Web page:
How We Changed the Facebook Friends Icon
Caitlin Winner

2017 and I enjoyed reading this article and your literary style, which with its many responses allow us to reflect on what you might improve in your design process were you to revisit this task now.

Certainly, you broke the Cardinal UX rule and designed, whether with selfless intention or not, for your own needs and not for those your users. And on distributing your design among colleagues, it is surprising no one questioned its UX authenticity and chose to adopt it as a new guide without evidence of ‘sign off’ (if I read that correctly? That’s not a reflection on you but on your environment and Facebook’s structure not following a 100% UX design workflow.

The missing link in your process is initial user research to support your hypothesis and then studies at checkpoints throughout iteration to prove the solution.

With a well recruited user cohort you may have identified the questions on equality across gender, sexuality, and ethnicity — not to mention grooming fashions and everything else between. To be equal, usable, and accessible is to be inclusive, after all. Whether that would have halted or improved your design is immaterial. The end point would be the right one.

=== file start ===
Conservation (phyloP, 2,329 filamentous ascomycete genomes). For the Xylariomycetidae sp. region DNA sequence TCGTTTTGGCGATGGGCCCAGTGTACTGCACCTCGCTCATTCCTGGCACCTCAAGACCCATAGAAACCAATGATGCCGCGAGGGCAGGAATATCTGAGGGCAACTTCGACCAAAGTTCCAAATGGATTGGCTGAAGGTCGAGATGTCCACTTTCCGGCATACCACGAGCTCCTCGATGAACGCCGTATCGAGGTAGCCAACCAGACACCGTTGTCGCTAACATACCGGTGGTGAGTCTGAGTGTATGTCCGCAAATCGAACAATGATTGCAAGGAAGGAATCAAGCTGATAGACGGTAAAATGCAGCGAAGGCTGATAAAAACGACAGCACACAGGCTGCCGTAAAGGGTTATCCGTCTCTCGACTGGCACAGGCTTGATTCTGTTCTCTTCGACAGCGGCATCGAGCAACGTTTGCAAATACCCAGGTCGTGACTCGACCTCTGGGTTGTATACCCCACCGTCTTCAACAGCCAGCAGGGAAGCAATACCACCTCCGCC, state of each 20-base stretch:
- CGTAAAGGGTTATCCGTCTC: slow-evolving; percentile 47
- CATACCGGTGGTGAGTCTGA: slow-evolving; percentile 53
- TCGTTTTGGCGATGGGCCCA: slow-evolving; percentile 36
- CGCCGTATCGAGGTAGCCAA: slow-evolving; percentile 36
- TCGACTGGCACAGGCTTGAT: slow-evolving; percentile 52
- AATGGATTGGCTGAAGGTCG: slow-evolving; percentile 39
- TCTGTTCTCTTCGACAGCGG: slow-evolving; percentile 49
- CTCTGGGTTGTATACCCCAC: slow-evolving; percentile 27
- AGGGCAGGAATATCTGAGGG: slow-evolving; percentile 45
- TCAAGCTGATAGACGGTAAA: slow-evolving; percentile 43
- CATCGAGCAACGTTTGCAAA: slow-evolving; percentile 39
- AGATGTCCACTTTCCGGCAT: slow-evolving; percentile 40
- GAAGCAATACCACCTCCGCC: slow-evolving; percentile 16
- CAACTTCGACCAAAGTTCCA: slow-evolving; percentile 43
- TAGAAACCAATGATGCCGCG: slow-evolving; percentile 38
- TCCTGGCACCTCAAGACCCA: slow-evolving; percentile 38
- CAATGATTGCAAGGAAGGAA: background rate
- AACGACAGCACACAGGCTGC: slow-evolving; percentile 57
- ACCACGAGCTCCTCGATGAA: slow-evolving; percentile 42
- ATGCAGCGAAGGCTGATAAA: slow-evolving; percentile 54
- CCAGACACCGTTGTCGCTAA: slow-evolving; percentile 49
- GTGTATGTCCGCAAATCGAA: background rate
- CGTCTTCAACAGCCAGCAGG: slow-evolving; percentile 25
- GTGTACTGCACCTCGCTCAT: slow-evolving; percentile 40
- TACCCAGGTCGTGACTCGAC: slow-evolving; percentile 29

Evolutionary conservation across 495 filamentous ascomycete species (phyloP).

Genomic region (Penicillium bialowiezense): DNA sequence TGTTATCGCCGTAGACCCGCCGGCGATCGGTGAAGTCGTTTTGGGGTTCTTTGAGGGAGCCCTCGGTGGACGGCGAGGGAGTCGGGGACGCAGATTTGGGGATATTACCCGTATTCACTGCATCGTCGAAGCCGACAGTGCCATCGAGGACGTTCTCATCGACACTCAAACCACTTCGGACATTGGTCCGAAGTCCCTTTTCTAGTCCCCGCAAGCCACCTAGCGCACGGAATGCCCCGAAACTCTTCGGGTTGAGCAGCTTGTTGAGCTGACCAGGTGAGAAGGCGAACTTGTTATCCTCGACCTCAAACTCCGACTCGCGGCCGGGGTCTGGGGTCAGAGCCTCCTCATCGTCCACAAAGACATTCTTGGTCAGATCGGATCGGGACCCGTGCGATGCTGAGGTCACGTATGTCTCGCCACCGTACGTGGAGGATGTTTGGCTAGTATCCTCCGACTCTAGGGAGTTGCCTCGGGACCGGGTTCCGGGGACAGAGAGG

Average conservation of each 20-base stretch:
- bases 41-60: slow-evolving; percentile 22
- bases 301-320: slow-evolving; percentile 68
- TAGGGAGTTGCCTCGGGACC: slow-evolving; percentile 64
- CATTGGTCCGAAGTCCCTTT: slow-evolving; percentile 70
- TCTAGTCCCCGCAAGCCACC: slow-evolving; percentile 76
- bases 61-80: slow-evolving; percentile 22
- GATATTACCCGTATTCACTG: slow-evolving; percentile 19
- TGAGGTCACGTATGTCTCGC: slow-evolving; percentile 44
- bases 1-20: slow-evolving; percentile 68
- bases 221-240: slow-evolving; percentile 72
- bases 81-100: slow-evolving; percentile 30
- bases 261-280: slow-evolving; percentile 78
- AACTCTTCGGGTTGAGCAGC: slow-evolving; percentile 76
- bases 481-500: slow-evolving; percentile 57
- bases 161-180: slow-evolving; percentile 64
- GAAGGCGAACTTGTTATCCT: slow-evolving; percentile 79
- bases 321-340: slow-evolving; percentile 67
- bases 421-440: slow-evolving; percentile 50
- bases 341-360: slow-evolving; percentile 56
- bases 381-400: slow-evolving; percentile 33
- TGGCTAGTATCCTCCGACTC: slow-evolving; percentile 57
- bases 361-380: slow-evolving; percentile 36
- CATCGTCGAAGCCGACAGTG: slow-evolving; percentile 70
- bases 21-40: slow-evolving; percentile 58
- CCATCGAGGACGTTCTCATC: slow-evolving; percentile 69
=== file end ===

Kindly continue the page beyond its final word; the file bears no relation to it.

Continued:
Two years on and I am certain your learning account on this has been closed. I applaud your passion, tenacity, and humor, and on reflection I also equally applaud all those who have fed back both positively and negatively. Their insights paint a broad picture in support of user needs and acceptance testing across our digital teams. No one should work in a silo. No one can predict our users like our users can’t.

And wouldn’t this experience have been less hurtful if you had not broken that Cardinal rule? Be sure to share your learning account with those looking up to you. Through my own mistakes and omissions I have received a fantastic education. I am still learning.

Hopefully Helpfully,


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